Television icon (and feminist favorite) Rue McClanahan passed away this morning at the age of 76. She was best known for her role as Blanche Devereaux on the classic sitcom The Golden Girls (though I probably didn't have to tell you that). Blanche was always my very favorite of the four Golden Girls. I loved her Southern wit and charm and her unabashed sexiness (oh, and I thought her flowing pajama robes were the height of glamor).
Though us feminist TV fans will miss Rue something fierce, she leaves behind a legacy that won't be soon forgotten. She was a pioneer when it came to representations of older women on television, never apologizing for her sexuality or her age. Thank you for being a friend, Rue McClanahan!
Ugh. Family Guy. It's a terrible, terrible show in my opinion. I still watch it regularly, out of long-held habit. But it's just. It's lazy, it's aesthetically not pleasing. It's not very funny. And it's offensive on an consistent, regular basis.
But for some reason, folks really like it, and Seth MacFarlane, its creator, seems particularly proud of it. It's currently in the midst of an Emmy campaign, and it is promoting itself by mocking Precious:
My mind is seemingly always on overdrive. If I don't have constant (over)stimulation, I am not a very fun person to be around. It's not surprising, then, that my taste in music generally reflects my mindset. If you think it sounds like I need to take a chill pill, you're right; and I've found the perfect chill pill in the gorgeous ambient electronic music of Stellar OM Source of Stellar OM Source.
It goes well beyond irony that anyone, after much hard-fought competition, would land an internship on DC's Capitol Hill only to wind up at the center of a sex-and-murder scandal. The Chandra Levy/Gary Condit relationship wound up stealing the majority of the national news cycle when the story broke in May 2001, supplanted as a headline only by the horror and tragedy of 9/11.
In the early '90s–before Goldeneye–I created a silly 'zine called "Judi Dench: Action Hero." In it I presented an alternate universe where Dame Judi Dench was a cheeky action hero in the manner of Bruce Willis or Jason Statham, complete with fake film posters, movie reviews and interviews with the woman herself–fashioned from my vivid imagination and repeat viewings of 84 Charing Cross Road and A Room with a View.
OK folks. We're a little busy here at Bitch HQ today getting ready for our Compromising Positions Forum tonight (you're coming, right?) so it seemed like the perfect time for a Mad World open forum. The prompt: Which ads have actually compelled you to buy something? Or, have you ever purchased something just because you liked the ad?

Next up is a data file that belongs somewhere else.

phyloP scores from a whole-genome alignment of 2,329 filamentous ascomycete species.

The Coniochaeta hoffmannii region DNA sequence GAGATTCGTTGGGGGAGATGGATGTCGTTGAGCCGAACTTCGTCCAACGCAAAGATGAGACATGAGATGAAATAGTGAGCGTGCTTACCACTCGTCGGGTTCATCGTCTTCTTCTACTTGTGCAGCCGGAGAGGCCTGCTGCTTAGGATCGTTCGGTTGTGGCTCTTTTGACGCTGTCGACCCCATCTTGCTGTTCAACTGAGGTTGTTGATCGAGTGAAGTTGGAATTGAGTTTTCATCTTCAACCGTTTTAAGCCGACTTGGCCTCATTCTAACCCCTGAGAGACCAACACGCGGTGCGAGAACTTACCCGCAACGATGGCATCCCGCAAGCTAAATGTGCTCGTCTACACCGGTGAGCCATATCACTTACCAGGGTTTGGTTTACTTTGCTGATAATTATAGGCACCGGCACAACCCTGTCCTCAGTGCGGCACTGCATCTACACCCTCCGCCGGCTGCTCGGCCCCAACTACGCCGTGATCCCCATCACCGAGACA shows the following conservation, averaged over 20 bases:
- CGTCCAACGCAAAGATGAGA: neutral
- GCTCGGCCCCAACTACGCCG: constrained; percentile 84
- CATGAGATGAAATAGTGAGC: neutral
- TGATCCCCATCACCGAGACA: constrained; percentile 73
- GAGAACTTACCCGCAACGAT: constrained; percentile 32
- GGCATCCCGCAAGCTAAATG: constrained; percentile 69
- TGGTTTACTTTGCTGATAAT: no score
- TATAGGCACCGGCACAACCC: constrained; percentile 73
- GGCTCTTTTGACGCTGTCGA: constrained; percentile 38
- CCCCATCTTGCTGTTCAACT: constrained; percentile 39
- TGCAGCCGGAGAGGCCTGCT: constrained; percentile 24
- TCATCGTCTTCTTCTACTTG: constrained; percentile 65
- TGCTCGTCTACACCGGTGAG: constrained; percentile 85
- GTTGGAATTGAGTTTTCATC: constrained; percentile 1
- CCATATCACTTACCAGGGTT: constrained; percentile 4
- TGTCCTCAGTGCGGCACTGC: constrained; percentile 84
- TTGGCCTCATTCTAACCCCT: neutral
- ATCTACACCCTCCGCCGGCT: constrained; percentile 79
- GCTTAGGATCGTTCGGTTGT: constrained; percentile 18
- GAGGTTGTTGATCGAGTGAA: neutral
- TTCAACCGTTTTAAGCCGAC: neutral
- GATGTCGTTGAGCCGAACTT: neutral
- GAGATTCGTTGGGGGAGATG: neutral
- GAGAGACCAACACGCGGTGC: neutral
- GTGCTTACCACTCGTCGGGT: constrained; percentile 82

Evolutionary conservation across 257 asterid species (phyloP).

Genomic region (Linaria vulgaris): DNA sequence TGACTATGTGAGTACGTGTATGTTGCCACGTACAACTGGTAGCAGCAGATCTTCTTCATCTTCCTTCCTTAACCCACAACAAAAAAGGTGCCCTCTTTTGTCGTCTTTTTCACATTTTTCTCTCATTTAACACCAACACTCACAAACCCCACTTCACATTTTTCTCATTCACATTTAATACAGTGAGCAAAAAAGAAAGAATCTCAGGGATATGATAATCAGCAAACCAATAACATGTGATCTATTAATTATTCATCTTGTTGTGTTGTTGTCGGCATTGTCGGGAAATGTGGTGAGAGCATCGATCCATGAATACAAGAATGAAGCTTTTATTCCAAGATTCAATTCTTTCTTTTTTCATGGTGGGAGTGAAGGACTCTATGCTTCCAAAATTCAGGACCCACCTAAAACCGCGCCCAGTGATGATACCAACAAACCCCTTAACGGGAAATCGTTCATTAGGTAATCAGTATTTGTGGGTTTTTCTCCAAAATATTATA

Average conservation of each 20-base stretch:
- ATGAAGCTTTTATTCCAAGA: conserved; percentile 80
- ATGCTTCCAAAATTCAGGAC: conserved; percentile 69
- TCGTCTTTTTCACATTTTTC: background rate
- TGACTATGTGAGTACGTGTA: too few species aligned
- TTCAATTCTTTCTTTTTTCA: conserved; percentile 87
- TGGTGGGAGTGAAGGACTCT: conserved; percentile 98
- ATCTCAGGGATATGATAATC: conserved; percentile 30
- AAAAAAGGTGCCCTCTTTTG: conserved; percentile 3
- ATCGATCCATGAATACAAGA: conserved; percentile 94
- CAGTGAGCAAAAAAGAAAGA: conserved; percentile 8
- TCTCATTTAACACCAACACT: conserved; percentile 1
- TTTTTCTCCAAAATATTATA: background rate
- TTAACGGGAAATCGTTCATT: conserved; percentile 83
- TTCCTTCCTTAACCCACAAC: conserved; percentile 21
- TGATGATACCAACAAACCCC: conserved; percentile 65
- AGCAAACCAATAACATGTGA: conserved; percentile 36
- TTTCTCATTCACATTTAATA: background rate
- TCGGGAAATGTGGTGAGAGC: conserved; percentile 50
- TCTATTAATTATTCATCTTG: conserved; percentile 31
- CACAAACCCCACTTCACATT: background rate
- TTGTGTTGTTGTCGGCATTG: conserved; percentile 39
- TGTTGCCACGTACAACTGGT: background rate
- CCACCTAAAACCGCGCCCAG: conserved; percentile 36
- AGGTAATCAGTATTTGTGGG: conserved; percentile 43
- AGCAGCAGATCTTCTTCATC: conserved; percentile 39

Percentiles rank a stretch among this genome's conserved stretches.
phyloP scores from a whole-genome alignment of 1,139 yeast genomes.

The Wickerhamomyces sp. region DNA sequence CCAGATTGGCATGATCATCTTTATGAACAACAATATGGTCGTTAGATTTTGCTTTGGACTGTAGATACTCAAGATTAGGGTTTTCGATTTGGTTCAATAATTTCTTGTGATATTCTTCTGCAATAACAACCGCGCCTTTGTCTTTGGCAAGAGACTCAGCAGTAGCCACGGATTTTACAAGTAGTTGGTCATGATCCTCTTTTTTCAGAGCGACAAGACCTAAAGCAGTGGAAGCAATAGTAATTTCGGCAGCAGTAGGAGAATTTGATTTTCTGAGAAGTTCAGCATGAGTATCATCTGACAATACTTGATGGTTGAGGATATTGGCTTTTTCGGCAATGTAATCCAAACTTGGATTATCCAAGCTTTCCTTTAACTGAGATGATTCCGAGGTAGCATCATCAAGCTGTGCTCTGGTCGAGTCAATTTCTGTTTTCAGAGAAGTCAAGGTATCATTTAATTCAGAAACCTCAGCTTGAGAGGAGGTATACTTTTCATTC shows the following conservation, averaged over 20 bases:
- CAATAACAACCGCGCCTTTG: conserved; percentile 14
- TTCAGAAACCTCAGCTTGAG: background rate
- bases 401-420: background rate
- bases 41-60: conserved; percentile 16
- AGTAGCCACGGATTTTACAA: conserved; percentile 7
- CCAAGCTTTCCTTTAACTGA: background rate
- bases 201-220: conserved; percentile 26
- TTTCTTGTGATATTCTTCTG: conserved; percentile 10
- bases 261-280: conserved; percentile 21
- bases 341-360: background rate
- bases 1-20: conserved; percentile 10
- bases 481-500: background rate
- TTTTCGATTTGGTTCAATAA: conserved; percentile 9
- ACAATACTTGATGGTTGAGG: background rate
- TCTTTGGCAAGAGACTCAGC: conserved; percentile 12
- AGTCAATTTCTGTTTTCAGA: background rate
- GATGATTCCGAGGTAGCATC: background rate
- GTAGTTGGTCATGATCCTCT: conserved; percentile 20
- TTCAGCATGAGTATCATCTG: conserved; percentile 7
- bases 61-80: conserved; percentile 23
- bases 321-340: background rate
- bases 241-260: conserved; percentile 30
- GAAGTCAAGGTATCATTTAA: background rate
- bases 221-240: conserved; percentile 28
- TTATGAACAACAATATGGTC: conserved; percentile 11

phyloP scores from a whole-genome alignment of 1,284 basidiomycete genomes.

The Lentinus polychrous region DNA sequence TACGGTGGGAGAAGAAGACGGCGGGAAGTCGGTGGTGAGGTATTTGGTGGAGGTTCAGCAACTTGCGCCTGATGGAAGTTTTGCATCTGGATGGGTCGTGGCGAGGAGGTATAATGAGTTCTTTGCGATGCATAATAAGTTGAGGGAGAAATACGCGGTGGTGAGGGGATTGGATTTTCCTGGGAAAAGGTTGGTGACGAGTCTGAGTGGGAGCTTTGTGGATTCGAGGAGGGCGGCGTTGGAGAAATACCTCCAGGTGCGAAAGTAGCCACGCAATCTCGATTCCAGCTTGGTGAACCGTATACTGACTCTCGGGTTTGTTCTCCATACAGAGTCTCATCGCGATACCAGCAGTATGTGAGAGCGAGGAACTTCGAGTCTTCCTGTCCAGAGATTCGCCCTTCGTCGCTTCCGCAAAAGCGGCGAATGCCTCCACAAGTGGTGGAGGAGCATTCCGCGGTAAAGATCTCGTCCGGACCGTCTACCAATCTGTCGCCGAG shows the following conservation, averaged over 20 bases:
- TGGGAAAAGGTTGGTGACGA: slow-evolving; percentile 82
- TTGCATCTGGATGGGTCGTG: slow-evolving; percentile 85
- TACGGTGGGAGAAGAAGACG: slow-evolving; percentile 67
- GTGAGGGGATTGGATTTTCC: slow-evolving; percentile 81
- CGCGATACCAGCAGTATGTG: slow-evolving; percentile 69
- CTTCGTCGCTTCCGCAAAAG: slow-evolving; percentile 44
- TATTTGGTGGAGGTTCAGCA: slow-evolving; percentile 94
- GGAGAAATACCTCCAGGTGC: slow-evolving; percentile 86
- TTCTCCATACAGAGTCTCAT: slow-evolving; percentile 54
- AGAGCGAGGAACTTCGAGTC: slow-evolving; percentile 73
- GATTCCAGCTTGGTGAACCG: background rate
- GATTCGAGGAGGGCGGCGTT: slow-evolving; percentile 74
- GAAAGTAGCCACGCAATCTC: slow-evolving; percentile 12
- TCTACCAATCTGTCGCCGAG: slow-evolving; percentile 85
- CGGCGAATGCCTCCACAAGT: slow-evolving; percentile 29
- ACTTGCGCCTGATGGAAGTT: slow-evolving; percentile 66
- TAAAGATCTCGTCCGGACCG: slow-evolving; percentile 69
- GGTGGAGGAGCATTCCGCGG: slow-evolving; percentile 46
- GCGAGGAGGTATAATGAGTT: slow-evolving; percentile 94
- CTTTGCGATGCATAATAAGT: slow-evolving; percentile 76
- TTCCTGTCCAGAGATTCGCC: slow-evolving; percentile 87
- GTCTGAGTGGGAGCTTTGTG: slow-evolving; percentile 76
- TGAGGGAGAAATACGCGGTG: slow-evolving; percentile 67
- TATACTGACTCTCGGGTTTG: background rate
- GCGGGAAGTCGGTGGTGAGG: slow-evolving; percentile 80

I'll start. Last week I was at a big box store (OK, it was Target) and I was looking for some body wash. Although several brands were cheaper, and they probably all contain roughly the same ingredients, I went with Dove Cream Oil. Why? Because I like the ad!
"FEMINISTS, WE'RE CALLING YOU! PLEASE REPORT TO THE FRONT DESK!"
It's fucking hard to be feminist. (If you just made a dick joke to yourself then get the heck outta here!) No one said negotiating power was easy, but that doesn't mean that you can't rock out while challenging the status-quo, being politically active and refusing to compromise your principles. Enter Le Tigre, and for fun's sake, let's put 'em on tour!
The men who debased Kat Stacks defined her as a "ho" who had to be "put in her place" by assaulting her into apologizing for her honesty because, according to how society views and treats women who are forthrightly sexual (even when they're honest about getting paid for sex), that's how such women are supposed to be treated. In fact, goes the idea, they deserve such violence. Slut-shaming in extremis.
As The Office is a show about white people and men primarily; it is also a show about size-privileged people primarily. However, its focus on folks of size privilege is not myopic; of the regular cast, Kevin, Phyllis, and Stanley are all visibly fat. Discrimination against their size is not ignored, but portrayed in a responsible and progressive way. Unlike most primetime shows, these characters are nuanced, three-dimensional players with lives independent of and often counter to stereotypes; their fatness is not erased, but instead a value-neutral part of their life.
From the Bitch Library will be used to explore the relationship between libraries and feminism, to profile radical and alternative libraries across the globe, to highlight Bitch library happenings, and to review books and zines that are new to our collection.